Dictionary of Pesticides

SODIUM SELENATE. A poison which can be applied to the soil and taken up by the plant, controlling mites, particularly red spider on car nation in greenhouses, cyclamen mite in pot plants, and leaf nematodes in outdoor chrysanthemum. The dosage must be carefully figured; 1 gram dissolved in 1 gallon of water will treat 4 square feet of soil surface.

Capsules (see Kapsulate) can be used for pot plants. A dry mixture, P-40, contains 2% sodium selenate, can be broadcast at rate of 3 pounds to 100 square feet. Sodium selenate is very toxic to man; never use it on soil that may grow vegetables in the next couple of years. It is also toxic to plants; the dosage should not be increased, nor the treatment repeated within 4 to 6 months.

Spergon (chloranil, U. S. Rubber Co., Naugatuck Chemical Div., Nau gatuck, Conn.).

SULFUR, primarily a fungicide but sometimes used to kill mites and in the form of lime sulfur for scale insects. Sulfur is used as a dust, fine enough to pass through a 300-mesh sieve, or as a spray prepared from wettable powder, to control brown rot, apple scab, and other fruit diseases, powdery mildews, rusts, rose black spot. It is injurious to some cucurbits and should not be used on melons and cucumbers, and it may injure any plant in very hot weather, but in general it is safe and effec tive.

Systox (trialkyl thiophosphate, Pittsburgh Agric. Chem. Co., Div. of Pittsburgh Coke & Chemical Co., 350 Fifth Ave., New York, N.Y.).

Another systemic insecticide, poisonous to man like other phosphates and still experimental as far as the home garden is concerned.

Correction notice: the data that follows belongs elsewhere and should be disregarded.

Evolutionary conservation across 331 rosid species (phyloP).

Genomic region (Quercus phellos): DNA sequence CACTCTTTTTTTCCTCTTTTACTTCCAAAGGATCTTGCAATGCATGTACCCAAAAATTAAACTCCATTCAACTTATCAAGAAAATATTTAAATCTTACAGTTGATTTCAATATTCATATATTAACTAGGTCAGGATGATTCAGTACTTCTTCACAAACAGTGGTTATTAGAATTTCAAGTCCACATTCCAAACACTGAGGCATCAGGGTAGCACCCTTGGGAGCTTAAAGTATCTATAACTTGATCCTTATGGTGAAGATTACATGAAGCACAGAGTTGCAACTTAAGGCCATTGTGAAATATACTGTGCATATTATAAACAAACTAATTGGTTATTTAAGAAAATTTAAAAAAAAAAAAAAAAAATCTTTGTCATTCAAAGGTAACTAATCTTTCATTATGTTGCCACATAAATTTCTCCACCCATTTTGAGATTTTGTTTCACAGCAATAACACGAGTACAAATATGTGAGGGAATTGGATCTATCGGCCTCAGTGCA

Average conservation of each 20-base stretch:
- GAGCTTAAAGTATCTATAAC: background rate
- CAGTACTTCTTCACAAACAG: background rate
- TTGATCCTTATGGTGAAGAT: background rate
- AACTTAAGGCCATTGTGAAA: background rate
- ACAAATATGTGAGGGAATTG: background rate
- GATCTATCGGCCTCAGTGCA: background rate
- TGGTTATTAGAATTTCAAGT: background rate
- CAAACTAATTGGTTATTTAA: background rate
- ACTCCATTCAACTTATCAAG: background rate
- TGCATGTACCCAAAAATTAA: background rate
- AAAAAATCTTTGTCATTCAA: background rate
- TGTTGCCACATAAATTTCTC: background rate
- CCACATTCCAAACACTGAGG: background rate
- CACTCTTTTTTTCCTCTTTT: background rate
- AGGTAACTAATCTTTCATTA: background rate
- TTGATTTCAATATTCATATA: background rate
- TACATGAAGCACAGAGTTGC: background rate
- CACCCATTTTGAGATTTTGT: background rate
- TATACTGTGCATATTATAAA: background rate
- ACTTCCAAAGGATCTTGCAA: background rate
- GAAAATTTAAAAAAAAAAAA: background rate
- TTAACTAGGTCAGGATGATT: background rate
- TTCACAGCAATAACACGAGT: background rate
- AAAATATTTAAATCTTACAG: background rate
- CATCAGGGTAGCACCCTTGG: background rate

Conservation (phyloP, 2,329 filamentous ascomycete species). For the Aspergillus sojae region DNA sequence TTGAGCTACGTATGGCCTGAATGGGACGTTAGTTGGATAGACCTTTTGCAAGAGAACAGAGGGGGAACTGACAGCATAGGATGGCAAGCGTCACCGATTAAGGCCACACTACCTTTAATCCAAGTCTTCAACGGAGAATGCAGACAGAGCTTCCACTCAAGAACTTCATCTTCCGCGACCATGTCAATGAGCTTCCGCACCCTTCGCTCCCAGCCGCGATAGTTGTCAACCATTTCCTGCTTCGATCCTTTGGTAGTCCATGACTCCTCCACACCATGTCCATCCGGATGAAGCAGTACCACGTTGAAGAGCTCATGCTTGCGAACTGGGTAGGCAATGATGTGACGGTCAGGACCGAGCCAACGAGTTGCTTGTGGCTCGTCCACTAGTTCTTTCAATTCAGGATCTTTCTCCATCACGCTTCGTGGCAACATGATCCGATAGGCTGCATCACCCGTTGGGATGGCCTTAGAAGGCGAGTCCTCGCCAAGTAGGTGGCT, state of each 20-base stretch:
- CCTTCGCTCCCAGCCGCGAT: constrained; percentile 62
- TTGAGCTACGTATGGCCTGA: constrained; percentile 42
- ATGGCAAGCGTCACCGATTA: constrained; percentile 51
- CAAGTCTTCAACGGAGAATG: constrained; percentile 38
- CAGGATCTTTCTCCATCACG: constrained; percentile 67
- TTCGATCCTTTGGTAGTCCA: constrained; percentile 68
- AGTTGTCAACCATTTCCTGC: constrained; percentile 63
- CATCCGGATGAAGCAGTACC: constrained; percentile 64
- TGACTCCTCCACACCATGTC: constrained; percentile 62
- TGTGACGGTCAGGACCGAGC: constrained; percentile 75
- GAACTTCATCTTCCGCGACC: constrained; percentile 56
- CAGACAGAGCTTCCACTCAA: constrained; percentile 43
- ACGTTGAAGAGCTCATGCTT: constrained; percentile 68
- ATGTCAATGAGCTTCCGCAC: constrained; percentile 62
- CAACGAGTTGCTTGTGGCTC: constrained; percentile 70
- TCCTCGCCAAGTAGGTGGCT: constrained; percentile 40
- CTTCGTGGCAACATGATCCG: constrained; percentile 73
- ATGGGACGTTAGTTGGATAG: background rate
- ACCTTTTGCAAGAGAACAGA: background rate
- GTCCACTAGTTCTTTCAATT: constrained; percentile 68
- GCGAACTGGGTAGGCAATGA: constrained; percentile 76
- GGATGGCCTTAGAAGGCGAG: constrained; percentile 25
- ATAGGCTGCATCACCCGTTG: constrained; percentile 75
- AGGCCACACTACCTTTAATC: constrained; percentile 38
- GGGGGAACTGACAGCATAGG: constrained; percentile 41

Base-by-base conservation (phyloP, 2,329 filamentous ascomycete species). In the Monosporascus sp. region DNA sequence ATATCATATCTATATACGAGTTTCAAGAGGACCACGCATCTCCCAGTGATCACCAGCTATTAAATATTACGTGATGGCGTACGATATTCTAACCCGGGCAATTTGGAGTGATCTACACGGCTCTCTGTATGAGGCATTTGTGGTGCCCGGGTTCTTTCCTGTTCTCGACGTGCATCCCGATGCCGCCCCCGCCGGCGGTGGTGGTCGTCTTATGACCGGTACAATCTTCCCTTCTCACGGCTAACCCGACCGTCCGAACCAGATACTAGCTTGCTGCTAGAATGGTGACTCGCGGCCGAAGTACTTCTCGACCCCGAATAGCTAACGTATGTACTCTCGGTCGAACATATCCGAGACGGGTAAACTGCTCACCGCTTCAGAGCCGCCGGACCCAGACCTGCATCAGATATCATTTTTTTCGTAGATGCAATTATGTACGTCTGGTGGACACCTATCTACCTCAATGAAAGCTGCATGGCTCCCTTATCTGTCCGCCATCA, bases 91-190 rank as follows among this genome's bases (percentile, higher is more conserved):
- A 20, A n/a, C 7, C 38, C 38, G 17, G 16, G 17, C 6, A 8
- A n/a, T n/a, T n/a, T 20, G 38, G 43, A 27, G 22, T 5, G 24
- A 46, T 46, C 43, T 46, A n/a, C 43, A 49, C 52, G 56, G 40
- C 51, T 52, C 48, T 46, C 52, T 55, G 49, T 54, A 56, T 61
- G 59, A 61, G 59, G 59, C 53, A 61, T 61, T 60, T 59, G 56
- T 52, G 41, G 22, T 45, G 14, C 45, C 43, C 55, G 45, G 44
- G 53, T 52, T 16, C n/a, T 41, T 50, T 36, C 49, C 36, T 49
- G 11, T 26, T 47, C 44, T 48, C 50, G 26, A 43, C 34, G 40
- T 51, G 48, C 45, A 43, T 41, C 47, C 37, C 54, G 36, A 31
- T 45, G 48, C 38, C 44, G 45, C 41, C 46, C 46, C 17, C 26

Tersan (thiram, E. I. du Pont de Nemours & Co., Wilmington, Del.).

Used as a turf fungicide, good for snowmold at 6 ounces per 1000 square feet, and also for onion smut.

TETRAETHYL PYROPHOSPHATE, TEPP. Another phosphate insecticide, as toxic to man as parathion, very effective in control of aphids, 17-year locust, mites, some mealybugs and whiteflies. There is no residual effect so it can be used for aphids even on such food plants as broccoli. It is said to be the only insecticide effective against adults of 17-year locust.

THIRAM (tetramethyl thiuram disulfide). See Arasan, Tersan.

THIOLUTIN. An antibiotic that reduces the incidence of fire blight when applied to fruit trees in the blossom stage.

TOXAPHENE (chlorinated camphene). To date this has been used mostly in control of cotton pests and for grasshoppers, but it is also effec tive for thrips, spittle bugs, and some other insects.

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